The two sides of the universality coin
How to really achieve development’s latest buzzword.
When I wrote a Guardian column in late 2010 suggesting that the goals to replace the MDGs should apply to all countries, not just so-called “developing countries, it was, as far as I know, the first time such an idea was touted. And it was thought to be a pretty radical idea. But four years later “universality” has become an accepted part of the post-2015 agenda.
The Sustainable Development Goals build on what went right/wrong in the MDGs and incorporate much progressive thinking. But it is their universal nature that marks a genuine paradigm shift. Since colonial times, the countries of the world have split themselves into developed and “under-developed”, “less developed” or, most recently, “developing”, depending on the politically correct jargon of the time. Bill Easterly, in his brilliant and provocative new book “The Tyranny of Experts”, argues that early development theory was formulated in a time of “racism, colonialism and imperialism”, and that we still live with the consequences.
The problem with the developing/developed terminology is twofold.
First, and most obviously, it entrenches a sense of us and them, those that need help and those that give it. While often well-intended, this has only served to solidify feelings of superiority and inferiority. Now, with goals that apply to all countries, the world is finally saying, we are all equals, and we are all in this together.
And second, while the classification of the majority of the world’s countries as “developing” is simply a statement of fact, the self-denomination of wealthier countries as “developed” is simply wrong. It implies that they have completed the journey of development and have nothing more to achieve. But they haven’t and they do. Development does not end. The changes that are required if the world is to adopt a fair and sustainable path are needed as much (if not moreso) in wealthier countries which consume the world’s resources at an unsustainable rate, as they are in poorer countries whose primary concern, of course, is poverty reduction and the transformation of their economies.
These kind of paradigm shifts may not immediately play themselves out in different political relationships or strategies, but this is at least the beginning of a new era in development thinking in which all countries are “developing” and all need to reach goals set for them collectively by the international community.
But setting goals is the easy bit. How will they be reached? The other side of the universality coin is that not only do all countries have to reach targets, but all countries have to contribute to this collective endeavour. Whereas in the MDG era, poorer countries would look to rich countries to pledge resources, this time around, all countries need to commit resources according to their ability to do so, and reflecting to some extent the rise of the emerging economies in the last two decades and indeed strong growth rates even in some of the world’s poorest countries.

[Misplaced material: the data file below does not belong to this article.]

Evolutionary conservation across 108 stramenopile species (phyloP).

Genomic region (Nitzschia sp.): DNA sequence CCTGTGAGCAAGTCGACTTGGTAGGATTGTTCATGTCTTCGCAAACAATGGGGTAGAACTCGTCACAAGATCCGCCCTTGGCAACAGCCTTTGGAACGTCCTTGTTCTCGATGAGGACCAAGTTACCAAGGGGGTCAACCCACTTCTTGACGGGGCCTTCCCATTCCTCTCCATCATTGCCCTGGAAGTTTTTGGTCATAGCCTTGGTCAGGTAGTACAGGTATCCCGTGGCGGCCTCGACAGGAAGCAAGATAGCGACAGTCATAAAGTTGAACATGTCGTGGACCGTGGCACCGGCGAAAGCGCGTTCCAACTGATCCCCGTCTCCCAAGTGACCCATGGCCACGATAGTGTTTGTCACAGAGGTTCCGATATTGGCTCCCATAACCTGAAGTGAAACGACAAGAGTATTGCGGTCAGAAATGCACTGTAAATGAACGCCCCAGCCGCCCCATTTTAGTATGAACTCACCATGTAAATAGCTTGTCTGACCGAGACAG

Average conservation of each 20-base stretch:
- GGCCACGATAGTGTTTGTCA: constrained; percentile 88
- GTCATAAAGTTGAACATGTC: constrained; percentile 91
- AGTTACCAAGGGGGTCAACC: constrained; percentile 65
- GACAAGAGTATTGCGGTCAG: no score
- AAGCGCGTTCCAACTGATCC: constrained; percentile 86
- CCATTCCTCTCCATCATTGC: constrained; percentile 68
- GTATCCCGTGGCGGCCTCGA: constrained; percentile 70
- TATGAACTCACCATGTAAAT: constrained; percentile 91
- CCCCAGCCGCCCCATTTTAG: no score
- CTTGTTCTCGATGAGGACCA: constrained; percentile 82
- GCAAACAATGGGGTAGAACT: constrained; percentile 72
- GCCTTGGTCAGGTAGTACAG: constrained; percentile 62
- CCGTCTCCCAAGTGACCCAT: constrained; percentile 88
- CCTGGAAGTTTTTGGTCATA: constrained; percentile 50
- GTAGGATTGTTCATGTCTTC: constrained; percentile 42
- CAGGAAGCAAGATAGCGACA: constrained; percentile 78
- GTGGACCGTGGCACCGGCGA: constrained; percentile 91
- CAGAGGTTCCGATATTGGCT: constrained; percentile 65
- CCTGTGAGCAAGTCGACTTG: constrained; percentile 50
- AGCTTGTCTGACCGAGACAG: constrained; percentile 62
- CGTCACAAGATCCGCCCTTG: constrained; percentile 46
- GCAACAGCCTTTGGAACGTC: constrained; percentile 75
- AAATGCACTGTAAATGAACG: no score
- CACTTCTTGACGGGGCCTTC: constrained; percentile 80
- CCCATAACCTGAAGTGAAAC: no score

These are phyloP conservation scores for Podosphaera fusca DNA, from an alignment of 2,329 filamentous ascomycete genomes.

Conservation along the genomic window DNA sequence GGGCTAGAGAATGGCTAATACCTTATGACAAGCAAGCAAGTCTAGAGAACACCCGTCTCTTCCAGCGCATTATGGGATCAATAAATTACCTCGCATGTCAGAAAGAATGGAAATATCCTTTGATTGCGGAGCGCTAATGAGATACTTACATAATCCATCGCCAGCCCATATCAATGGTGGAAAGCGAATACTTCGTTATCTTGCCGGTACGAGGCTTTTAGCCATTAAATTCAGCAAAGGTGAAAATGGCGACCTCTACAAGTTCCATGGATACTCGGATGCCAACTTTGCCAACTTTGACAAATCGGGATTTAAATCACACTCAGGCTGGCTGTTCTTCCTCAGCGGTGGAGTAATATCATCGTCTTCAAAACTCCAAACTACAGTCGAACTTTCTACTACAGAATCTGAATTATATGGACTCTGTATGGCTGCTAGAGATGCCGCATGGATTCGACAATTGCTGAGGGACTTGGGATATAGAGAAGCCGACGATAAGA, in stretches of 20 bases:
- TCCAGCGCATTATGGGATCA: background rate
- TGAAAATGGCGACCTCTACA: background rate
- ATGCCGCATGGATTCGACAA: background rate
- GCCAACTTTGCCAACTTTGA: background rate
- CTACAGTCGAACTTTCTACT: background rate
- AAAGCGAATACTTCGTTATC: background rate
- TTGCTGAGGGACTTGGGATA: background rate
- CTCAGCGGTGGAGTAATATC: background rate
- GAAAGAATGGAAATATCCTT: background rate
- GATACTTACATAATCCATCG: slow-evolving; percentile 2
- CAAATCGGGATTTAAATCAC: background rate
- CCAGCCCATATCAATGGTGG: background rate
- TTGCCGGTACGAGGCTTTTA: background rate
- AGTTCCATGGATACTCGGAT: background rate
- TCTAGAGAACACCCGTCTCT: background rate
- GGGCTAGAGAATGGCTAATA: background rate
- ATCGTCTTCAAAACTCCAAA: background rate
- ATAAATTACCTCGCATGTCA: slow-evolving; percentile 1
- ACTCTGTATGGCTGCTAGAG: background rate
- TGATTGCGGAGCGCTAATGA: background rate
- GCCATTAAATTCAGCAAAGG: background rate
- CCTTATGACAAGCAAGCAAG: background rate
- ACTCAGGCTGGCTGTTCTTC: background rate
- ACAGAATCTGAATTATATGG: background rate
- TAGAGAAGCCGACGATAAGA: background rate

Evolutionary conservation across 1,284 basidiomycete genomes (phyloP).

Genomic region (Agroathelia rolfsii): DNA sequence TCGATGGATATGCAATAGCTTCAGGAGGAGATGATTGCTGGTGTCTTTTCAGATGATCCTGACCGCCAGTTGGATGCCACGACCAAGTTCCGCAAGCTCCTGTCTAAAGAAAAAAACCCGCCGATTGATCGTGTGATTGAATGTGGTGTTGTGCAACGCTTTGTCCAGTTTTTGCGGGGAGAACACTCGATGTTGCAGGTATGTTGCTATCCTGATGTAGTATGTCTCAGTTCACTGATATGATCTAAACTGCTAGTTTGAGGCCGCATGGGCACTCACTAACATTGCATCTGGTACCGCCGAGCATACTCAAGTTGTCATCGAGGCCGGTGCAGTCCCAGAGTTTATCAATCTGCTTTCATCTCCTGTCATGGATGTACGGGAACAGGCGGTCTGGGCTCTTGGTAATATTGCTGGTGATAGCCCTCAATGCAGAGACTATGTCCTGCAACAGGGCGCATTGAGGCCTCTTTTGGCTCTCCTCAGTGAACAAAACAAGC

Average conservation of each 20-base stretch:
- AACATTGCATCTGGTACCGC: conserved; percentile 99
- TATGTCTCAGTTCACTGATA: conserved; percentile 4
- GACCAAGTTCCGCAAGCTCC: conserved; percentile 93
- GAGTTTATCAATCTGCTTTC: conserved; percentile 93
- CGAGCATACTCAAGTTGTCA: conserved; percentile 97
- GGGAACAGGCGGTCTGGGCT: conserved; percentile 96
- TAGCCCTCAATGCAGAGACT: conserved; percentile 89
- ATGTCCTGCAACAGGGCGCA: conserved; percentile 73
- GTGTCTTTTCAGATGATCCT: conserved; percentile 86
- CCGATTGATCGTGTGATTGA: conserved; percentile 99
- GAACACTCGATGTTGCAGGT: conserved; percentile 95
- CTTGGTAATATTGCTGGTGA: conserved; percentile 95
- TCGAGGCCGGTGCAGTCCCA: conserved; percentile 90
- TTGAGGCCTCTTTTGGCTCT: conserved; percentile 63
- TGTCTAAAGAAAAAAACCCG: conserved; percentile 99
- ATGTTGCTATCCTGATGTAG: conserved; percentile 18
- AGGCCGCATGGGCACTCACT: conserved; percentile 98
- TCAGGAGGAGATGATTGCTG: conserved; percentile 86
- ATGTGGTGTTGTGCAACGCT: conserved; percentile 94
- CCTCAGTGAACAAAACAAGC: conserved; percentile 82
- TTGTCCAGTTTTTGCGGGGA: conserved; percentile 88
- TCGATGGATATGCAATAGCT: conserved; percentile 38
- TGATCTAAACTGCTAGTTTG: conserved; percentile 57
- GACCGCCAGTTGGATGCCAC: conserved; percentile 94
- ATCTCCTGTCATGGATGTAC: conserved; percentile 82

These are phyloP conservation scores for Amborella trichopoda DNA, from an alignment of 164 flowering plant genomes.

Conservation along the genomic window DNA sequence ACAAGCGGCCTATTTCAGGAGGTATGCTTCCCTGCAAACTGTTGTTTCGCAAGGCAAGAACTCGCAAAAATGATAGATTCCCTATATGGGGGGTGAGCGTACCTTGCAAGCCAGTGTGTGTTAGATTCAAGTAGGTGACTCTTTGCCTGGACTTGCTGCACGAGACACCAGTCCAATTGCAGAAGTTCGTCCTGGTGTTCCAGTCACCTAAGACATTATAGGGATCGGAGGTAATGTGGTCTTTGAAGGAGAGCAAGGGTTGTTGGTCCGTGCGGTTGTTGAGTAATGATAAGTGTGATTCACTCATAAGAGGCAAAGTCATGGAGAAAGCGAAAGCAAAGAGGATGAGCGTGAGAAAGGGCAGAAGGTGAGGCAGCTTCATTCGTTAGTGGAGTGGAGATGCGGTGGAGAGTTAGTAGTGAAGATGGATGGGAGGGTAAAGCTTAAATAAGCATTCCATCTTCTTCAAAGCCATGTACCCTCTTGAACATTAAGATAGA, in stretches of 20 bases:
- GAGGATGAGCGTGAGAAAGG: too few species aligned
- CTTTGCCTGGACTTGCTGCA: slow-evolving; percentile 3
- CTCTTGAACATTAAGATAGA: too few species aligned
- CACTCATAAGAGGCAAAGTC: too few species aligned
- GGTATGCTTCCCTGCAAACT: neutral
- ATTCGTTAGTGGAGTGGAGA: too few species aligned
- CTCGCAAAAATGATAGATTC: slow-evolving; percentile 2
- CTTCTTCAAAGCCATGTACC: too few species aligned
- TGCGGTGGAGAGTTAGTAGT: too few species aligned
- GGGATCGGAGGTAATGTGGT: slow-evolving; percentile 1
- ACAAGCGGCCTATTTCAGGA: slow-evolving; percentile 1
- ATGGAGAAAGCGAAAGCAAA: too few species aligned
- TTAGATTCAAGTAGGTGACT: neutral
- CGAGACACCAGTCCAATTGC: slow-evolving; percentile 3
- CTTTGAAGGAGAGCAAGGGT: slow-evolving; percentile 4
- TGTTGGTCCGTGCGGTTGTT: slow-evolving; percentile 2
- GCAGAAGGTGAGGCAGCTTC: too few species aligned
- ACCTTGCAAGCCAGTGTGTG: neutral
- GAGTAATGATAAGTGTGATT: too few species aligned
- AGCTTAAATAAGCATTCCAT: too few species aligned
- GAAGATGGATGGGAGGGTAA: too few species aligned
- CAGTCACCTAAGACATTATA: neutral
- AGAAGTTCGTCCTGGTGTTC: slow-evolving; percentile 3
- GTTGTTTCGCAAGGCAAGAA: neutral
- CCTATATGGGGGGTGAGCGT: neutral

Typically, however, countries are not massively keen to commit. While calling on wealthy countries to make significant commitments in terms of aid, trade policy, climate emissions and other things, emerging middle income countries are more reticent when it comes to their own promises.
And understandably so. They are home to many millions of extremely poor people and they are not, in the main, responsible for the global sustainability failures that jeopardise the planet. So morally they have a point.
But it is a negotiating strategy that may be leading to deadlock. And given that the poorer countries of the world are those that stand to gain most from the post-2015 agenda, in terms of human development as vulnerability to environmental impacts, that deadlock is not an optimal result for them.
So what if developing countries adopt a different, more surprising, approach? Rather than insist on bold commitments from richer nations while avoiding making any of their own, middle income and even poorer countries could instead make bold commitments themselves and try to shame richer countries into following suit.
Imagine if Sierra Leone or Bolivia committed 0.7% of its GDP to resolving regional and global public goods – it might not be a huge amount of money, but its symbolic value would be immense. And imagine if China and India made commitments on carbon emissions – the West would find it harder not to follow suit.
The risk, as we enter the stage of implementation and commitments, is that countries seek to commit as little as possible, worrying that they will lose out if they commit more than their peers. But by jumping first, by demonstrating true leadership, the poorer countries of the world would be leading the way at an historic moment, and enhancing the likelihood that richer more powerful countries would be gathered up in positive momentum.
Making strong commitments would be a bold move, but by undermining the old image of developing countries as victims and positioning them instead as equal and serious partners in change, it would demonstrate even more profoundly the nature of the development world’s latest buzzword, universality